The 43C double-action trigger was a bit rough and heavy. This is pretty typical of this type of gun, and it’s another reason I tell people that a lightweight revolver takes a lot of practice. It takes experience to “stroke” this trigger, and it’s another reason to own this gun. 22LR means cheaper practice for those who carry the 340PD. Getting good with this gun means being more efficient with the 340PD. If owning this gun teaches the trigger finger to move independently of the rest of the fingers, it is a good investment indeed.

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I spent long sessions at the range with the S&W Model 43C. It was easy to operate, and fun to shoot. The 942 trigger was slightly smoother, but everyone liked the lightweight feel of the Model 43C.

Robert Marvulli

Taurus 942

Taurus makes a number of revolvers that have similar form factors, including one that shoots 9mm (Model 905), another that shoots 380 Auto (Model 380) and a .357 version (Model 605). I’ve had a chance to shoot all but the .380 and they are outstanding quality, despite the fact that they are half the price of their S&W counterparts. Again, I am big on .357 revolvers, but I’m always looking for efficient training tools.

In an effort to make this test as authentic as possible, I took the Taurus 942 out of the box the first time for my HR218 annual qualification. I loaded the cylinders and went to work. My intent was to demonstrate full confidence that the Taurus folks did their job when this gun left the factory. In full disclosure, I have shot plenty of Taurus products, and I know how they perform. Still, I never shot this gun before.

We use a modified combat course in our PD. It is simple, but one must have 100% hits. As a firearms trainer, I like the 100% hit standard.

The gun was spot on. The trigger wasn’t mushy, and it never failed to fire. This was easily my best qualification session, ever.

I proceeded to fire a few hundred more rounds over the course of a few weeks. I had two failures to fire, which were ammunition related, and had nothing to do with the gun. This, by the way, is why kit guns are revolvers. If the ammunition isn’t working, we simply go on to the next round in the cylinder.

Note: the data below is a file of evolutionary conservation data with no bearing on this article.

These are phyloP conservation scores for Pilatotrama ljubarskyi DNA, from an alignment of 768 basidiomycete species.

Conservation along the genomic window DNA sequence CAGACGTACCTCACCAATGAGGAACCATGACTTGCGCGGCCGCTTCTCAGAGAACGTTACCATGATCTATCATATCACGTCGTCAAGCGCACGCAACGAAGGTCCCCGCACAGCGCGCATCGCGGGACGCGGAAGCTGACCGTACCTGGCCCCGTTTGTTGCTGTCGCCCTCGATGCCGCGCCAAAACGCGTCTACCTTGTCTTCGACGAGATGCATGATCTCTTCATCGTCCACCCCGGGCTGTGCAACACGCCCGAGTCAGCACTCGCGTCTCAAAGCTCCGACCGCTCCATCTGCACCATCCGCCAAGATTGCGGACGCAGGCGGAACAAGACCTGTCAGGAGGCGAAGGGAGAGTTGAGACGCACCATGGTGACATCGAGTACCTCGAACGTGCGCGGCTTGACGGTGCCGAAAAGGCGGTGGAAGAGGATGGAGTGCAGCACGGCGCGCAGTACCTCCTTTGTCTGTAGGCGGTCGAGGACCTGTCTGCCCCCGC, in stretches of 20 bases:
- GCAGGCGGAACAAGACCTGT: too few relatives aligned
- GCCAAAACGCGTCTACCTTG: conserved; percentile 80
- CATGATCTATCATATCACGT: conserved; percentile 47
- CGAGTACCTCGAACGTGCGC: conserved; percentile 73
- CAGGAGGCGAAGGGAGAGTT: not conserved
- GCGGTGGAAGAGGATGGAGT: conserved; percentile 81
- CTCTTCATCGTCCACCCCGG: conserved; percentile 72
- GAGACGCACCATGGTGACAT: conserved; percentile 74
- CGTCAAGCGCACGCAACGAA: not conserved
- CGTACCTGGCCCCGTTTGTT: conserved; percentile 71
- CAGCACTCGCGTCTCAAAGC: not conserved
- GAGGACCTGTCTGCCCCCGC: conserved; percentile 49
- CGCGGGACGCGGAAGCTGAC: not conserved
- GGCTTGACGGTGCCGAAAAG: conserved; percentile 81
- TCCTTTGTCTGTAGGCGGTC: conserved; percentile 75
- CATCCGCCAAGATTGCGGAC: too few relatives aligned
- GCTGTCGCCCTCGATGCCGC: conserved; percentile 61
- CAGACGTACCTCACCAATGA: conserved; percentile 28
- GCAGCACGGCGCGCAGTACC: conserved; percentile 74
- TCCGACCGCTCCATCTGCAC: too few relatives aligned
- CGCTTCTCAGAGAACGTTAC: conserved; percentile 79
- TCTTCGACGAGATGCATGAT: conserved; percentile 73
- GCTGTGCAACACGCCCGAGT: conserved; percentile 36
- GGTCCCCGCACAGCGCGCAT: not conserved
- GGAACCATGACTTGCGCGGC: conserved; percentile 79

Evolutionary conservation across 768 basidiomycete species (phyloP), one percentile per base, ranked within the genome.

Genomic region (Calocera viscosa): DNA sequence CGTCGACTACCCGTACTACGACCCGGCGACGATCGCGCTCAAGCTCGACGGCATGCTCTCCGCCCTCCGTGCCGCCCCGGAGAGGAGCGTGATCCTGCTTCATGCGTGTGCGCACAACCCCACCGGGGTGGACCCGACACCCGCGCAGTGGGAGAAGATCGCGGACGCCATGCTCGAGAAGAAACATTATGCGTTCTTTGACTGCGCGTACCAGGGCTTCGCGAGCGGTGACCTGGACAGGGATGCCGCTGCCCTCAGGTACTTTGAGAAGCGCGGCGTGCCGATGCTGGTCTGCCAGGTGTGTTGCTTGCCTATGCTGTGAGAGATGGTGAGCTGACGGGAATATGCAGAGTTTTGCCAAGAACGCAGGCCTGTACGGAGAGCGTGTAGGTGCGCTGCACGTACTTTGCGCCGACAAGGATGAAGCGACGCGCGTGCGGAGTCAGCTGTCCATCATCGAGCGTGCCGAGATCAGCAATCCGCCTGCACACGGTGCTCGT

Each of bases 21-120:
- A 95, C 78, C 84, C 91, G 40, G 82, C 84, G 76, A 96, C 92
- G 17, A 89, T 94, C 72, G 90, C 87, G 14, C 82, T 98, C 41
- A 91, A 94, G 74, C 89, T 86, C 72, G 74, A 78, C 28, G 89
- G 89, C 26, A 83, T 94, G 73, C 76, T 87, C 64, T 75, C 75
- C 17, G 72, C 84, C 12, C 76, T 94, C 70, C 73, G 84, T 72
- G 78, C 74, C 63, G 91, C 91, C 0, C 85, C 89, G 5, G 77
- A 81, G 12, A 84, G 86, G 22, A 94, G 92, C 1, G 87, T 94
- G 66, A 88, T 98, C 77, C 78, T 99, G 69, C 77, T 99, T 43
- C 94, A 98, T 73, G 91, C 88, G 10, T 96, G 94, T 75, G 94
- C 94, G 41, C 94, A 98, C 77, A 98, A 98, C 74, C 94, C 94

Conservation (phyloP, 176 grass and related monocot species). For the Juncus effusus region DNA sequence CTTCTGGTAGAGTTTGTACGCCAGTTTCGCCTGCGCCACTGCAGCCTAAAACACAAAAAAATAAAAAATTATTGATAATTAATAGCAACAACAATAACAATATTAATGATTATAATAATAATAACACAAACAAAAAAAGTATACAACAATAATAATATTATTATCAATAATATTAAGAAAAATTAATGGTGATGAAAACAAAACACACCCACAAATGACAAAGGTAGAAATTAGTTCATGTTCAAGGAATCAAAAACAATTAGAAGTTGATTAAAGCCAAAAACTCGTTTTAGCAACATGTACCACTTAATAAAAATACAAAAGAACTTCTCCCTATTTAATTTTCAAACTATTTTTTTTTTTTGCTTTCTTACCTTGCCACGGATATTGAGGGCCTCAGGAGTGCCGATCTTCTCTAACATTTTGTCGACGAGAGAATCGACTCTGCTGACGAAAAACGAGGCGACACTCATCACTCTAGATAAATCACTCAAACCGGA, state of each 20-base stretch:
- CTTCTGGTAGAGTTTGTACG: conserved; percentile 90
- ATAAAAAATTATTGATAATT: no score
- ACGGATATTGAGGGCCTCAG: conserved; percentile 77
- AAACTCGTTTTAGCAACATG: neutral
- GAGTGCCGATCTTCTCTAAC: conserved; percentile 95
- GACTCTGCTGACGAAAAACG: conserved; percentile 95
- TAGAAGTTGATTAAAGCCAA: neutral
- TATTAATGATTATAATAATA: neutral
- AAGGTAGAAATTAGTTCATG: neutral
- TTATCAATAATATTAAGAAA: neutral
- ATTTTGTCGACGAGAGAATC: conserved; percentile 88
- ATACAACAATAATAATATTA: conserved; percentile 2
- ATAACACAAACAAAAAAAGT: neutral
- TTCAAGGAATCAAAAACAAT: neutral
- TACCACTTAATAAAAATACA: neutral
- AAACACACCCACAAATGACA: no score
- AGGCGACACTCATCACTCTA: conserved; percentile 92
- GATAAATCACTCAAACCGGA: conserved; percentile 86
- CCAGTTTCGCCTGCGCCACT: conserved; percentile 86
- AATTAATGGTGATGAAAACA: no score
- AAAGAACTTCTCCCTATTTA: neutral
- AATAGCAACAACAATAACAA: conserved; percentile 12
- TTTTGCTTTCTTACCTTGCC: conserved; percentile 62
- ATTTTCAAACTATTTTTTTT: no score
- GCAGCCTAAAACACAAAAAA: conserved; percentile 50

The 942 fits comfortably in the hand. I tried it with several shooters, and the cylinder latch placement and trigger smoothness were excellent.

I turned over both guns to my gunsmith friend Rick Macchia, who looked at lockup and timing. Hopefully, I’m explaining this correctly, but poorly assembled and timed guns tend to open the space between the yoke and frame, because of pressure against the cylinder rotation. Neither of the test guns had these problems. In fact, both had great timing.

Although the Taurus 942 is called the Ultra-Lite model, it is 17.80 oz. It was still very light, and the balance was superior – not just good, but superior. If I had to crank out eight accurate rounds quickly, I would choose this gun.

The 942 is a double/single action, with an external hammer. Users can pull the hammer back and fire it in single action. The 43C has an internal hammer and operates in double action only. Both guns have a transfer bar type of safety, which means the trigger must be pulled all the way to the rear to cause it to fire. They are both suitable for pocket carry, although the 43C is considerably more “snag free.”